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  1. I can understand a 10 yr suspension for drinking and driving and not following the rules,but don't you think the people who compleate their sentences and are trying to be good people of their community,and are on the right path should be able to obtain a drivers license to do as they please.We as a state should encourage good behavior instead of saying well you did all your time but we can't give you a license come on.When is a persons time served than cause from where I'm standing,its still a punishment,when u can't have the freedom to go where ever you want to in car,truck ,motorcycle,maybe their should be better programs for people instead of just throwing them away like daily trash,then expecting them to change because they we in jail or prison for x amount of yrs.Everyone should look around because we all pay each others bills,and keep each other in business..better knowledge equals better community equals better people...just my 2 cents

  2. I was wondering about the 6 million put aside for common attorney fees?does that mean that if you are a plaintiff your attorney fees will be partially covered?

  3. I expressed my thought in the title, long as it was. I am shocked that there is ever immunity from accountability for ANY Government agency. That appears to violate every principle in the US Constitution, which exists to limit Government power and to ensure Government accountability. I don't know how many cases of legitimate child abuse exist, but in the few cases in which I knew the people involved, in every example an anonymous caller used DCS as their personal weapon to strike at innocent people over trivial disagreements that had no connection with any facts. Given that the system is vulnerable to abuse, and given the extreme harm any action by DCS causes to families, I would assume any degree of failure to comply with the smallest infraction of personal rights would result in mandatory review. Even one day of parent-child separation in the absence of reasonable cause for a felony arrest should result in severe penalties to those involved in the action. It appears to me, that like all bureaucracies, DCS is prone to interpret every case as legitimate. This is not an accusation against DCS. It is a statement about the nature of bureaucracies, and the need for ADDED scrutiny of all bureaucratic actions. Frankly, I question the constitutionality of bureaucracies in general, because their power is delegated, and therefore unaccountable. No Government action can be unaccountable if we want to avoid its eventual degeneration into irrelevance and lawlessness, and the law of the jungle. Our Constitution is the source of all Government power, and it is the contract that legitimizes all Government power. To the extent that its various protections against intrusion are set aside, so is the power afforded by that contract. Eventually overstepping the limits of power eliminates that power, as a law of nature. Even total tyranny eventually crumbles to nothing.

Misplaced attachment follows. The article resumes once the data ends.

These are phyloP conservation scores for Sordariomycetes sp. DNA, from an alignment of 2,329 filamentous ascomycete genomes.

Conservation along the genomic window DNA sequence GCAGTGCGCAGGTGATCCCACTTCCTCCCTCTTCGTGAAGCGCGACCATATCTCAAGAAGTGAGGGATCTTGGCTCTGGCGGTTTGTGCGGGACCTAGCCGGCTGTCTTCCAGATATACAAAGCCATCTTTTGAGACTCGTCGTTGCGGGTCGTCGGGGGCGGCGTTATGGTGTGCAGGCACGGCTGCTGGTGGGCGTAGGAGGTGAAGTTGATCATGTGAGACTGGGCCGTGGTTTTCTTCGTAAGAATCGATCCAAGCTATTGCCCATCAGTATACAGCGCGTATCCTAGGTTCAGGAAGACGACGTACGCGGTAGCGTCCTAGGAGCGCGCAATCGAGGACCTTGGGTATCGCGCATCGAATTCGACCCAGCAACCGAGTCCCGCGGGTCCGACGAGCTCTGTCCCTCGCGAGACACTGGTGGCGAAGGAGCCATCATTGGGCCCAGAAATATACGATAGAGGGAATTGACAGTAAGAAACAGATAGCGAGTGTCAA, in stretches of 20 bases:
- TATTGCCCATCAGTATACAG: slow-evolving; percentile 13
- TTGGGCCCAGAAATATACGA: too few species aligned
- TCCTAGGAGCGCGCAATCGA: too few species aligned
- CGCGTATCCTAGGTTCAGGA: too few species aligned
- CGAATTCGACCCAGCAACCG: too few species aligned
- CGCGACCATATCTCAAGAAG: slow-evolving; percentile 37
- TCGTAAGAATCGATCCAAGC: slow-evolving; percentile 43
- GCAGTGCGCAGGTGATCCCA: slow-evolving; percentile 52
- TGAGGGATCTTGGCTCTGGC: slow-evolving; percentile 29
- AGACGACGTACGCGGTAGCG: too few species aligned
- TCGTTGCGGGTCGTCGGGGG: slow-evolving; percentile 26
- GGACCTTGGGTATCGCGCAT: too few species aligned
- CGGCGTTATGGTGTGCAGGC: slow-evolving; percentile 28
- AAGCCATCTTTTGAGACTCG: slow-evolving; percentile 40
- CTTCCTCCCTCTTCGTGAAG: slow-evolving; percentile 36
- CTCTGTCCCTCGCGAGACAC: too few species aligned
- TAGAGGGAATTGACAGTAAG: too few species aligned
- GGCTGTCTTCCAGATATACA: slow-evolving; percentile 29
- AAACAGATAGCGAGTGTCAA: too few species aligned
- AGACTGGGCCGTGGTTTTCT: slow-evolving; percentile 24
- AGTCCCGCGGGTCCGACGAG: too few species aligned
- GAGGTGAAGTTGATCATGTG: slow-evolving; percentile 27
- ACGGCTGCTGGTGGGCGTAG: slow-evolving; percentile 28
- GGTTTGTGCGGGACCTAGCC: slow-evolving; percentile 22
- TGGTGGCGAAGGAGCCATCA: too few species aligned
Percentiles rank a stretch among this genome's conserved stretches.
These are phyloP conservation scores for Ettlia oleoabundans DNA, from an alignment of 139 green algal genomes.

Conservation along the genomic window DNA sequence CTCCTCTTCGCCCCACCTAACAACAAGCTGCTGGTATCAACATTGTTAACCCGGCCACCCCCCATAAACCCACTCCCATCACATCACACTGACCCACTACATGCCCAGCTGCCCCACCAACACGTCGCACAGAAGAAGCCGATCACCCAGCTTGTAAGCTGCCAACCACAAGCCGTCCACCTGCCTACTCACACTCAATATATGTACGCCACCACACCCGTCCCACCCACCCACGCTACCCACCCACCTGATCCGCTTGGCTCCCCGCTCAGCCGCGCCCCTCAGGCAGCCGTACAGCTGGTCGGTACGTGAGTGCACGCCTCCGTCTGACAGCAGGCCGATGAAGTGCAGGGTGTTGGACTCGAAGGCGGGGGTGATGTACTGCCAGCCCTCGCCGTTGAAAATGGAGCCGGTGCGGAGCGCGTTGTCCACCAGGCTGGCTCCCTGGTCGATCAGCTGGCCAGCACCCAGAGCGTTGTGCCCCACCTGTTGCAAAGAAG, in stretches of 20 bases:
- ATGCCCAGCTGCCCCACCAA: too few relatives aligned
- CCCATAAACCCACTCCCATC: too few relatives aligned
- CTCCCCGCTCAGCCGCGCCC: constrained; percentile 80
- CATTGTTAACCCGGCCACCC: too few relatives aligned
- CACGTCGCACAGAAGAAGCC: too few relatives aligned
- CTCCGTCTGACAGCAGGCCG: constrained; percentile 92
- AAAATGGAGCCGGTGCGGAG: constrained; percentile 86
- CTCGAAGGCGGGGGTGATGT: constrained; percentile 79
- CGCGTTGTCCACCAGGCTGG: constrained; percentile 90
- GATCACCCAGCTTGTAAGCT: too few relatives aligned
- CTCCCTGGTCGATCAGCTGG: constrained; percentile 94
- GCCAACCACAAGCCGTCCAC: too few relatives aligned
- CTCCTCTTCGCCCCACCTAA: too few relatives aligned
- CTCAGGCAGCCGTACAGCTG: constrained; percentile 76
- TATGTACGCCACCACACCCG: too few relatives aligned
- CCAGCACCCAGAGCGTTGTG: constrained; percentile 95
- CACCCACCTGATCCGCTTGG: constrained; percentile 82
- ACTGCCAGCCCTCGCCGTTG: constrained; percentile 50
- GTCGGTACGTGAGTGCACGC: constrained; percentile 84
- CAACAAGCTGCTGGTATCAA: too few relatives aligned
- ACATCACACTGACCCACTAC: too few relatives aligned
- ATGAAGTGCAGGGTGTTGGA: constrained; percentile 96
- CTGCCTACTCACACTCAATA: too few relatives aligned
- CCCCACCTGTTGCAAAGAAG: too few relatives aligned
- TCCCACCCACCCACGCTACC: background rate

4. Being dedicated to a genre keeps it alive until the masses catch up to the "trend." Kent and Bill are keepin' it LIVE!! Thank you gentlemen..you know your JAZZ.

  5. Hemp has very little THC which is needed to kill cancer cells! Growing cannabis plants for THC inside a hemp field will not work...where is the fear? From not really knowing about Cannabis and Hemp or just not listening to the people teaching you through testimonies and packets of info over the last few years! Wake up Hoosier law makers!